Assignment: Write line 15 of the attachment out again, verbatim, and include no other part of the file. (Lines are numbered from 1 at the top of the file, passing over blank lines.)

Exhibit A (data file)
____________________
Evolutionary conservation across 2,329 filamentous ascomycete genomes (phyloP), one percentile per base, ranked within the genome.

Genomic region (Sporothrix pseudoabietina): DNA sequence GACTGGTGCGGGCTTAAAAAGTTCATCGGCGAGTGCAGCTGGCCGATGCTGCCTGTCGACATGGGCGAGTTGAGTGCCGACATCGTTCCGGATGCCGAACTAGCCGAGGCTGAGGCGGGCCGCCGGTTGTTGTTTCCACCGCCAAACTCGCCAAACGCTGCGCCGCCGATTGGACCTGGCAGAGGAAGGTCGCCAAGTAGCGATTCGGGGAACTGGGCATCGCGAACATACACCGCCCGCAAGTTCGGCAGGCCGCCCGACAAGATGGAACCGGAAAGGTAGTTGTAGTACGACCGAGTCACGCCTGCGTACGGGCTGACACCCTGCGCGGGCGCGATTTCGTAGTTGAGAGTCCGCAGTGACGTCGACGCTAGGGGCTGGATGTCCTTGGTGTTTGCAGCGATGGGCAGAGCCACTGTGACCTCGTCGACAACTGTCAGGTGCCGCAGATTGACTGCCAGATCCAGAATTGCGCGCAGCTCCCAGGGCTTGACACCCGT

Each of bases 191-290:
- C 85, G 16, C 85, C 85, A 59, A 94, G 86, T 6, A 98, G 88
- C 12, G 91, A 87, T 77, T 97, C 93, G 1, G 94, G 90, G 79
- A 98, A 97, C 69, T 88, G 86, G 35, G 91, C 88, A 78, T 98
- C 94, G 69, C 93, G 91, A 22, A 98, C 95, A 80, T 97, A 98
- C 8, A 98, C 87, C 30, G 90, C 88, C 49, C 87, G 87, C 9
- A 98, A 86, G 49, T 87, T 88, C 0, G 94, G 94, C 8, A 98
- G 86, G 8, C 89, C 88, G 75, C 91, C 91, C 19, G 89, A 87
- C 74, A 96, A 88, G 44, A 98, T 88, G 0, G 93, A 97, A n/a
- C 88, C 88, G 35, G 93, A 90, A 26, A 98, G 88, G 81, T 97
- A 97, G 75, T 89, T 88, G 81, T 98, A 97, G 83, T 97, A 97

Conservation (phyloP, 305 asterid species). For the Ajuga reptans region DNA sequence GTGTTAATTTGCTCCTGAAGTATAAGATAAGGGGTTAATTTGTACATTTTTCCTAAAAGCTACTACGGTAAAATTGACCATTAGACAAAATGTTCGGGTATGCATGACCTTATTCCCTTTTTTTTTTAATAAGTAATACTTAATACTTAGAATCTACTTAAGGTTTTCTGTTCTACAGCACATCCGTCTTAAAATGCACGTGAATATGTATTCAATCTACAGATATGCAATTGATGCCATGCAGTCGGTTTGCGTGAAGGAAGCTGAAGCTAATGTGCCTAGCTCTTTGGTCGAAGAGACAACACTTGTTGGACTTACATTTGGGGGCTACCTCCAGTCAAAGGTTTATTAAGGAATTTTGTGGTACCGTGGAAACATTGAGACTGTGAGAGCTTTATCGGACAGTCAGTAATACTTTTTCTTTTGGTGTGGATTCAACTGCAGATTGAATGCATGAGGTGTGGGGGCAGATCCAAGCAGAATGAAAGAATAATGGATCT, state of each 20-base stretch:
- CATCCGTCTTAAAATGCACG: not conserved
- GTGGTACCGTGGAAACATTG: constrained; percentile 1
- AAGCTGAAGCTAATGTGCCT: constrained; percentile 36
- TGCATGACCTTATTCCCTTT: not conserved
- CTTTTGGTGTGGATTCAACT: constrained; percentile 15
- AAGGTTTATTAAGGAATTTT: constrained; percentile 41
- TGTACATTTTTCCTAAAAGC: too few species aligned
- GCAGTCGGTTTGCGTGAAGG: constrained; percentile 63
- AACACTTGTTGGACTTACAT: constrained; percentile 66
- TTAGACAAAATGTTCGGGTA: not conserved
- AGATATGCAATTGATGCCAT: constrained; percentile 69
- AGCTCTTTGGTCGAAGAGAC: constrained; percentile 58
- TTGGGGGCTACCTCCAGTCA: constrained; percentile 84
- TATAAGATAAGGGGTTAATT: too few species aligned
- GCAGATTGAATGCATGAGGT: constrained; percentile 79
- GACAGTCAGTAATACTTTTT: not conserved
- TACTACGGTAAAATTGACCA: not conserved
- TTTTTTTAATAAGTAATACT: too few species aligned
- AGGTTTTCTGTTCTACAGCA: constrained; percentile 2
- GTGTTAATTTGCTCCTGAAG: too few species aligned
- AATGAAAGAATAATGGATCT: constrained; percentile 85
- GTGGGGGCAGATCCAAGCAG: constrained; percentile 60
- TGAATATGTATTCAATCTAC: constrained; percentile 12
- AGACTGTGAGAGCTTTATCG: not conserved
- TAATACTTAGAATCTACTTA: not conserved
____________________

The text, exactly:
- CATCCGTCTTAAAATGCACG: not conserved